1. Examining the similarities and differences in the astronomy cultures of the Māori, Hawaiian and Native American;
2. Exploring just how central the role of
astronomy was to traditional peoples; and
3. Developing pathways to revitalise the practise of traditional astronomy, making it part of the modern world in which we live.
Personally, he found spending extended periods of time with other like-minded native people who were practitioners of astronomy extremely rewarding. During one of these many and long sessions, Dr Matamua and other astronomy practitioners found an interconnectedness in their experiences and beliefs.
“That interaction developed further and now a collective of Native Astronomers from America, Hawaii and New Zealand are looking to pool resources to establish a series of planetariums that are connected on line, to be used as a sharing and teaching space for the different peoples.”
His Fulbright-Ngā Pae o te Māramatanga Scholar Award was an experience that extended to his whānau, as his wife and three children accompanied him to the United States. For the most part they adapted to their new surrounding quickly.
“From the moment we landed in Kansas City and were met by our host family, it was evident that the experiences that awaited us would be rich and rewarding. Our first few weeks saw us travelling great distances with our host family attending their tribal powwow and interacting with tribal leaders and elders, and becoming totally immersed with the indigenous peoples of the land,” Dr Matamua says.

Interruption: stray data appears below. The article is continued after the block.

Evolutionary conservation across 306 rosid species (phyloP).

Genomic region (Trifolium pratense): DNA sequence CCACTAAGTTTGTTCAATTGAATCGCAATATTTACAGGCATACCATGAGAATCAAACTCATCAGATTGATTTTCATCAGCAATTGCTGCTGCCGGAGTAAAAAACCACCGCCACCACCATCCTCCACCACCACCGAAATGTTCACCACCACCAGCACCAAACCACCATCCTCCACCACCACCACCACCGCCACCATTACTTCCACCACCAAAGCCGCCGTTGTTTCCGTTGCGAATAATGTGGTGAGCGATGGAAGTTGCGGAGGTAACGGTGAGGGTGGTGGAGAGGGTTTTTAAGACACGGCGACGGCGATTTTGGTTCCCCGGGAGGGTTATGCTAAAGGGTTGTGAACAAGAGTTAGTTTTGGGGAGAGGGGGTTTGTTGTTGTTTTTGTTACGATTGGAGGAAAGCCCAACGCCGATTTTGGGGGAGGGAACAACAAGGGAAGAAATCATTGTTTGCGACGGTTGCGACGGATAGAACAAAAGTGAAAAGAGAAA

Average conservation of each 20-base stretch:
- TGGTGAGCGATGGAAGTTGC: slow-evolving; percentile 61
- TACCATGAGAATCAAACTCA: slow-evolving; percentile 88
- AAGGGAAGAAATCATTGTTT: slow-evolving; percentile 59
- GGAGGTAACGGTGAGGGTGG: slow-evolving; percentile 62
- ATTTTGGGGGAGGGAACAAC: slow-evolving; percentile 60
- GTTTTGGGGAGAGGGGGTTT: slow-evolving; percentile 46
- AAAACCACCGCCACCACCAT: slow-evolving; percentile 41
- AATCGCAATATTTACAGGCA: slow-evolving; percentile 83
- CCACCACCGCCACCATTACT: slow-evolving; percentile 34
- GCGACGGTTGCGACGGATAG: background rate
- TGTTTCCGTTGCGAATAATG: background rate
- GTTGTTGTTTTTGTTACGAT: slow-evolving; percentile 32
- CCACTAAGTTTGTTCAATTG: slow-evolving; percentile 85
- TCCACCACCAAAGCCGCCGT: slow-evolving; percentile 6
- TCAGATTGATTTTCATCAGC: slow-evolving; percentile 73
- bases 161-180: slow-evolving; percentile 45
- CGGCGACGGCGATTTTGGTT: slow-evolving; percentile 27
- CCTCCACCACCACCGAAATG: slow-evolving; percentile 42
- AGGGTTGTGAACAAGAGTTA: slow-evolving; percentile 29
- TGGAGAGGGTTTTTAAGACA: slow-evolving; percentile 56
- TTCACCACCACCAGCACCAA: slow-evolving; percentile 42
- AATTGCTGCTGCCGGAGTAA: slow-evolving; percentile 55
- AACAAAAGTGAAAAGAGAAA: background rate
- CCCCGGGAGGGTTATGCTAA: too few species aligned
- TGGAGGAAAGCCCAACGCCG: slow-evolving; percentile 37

His children attended the local High School and Elementary School which they loved and where they forged lifelong friendships. The opportunity to experience the US education system sparked thoughts of pursuing their own higher education in America.
“We were very fortunate in our experiences, my wife and I were taken racing on the Fond du Lac reservation, and our two older boys spoke about their view of being young Māori youth and what their identity meant to them in front of the Houma Nation Community in Louisiana. My wife and I along with our 8 year old daughter gave a talk to her class at Stowe Elementary about New Zealand and also about being Māori and what that meant to each of us,” Dr Matamua says.
“These experiences along with a multitude of others gave our whānau a true appreciation of our own identity and how important identity is to us as indigenous people. Furthermore, these along with the relationships we made truly enriched our lives.”
Following his exchange, Dr Matamua published papers based on his research including ‘Te reo o ngā Whetū – the language of the stars’ presented at He Manawa Whenua Indigenous Research Conference in Hamilton. He is currently supervising seven Māori PhD students at University of Waikato.
The Fulbright-Ngā Pae o te Māramatanga Scholar Award is for a New Zealand academic, artist or professional to lecture and/or conduct research at a US institution in the field of indigenous development. One award valued at up to US$37,500 is granted each year, towards three to five months of lecturing and/or research. Applications close 1 October annually.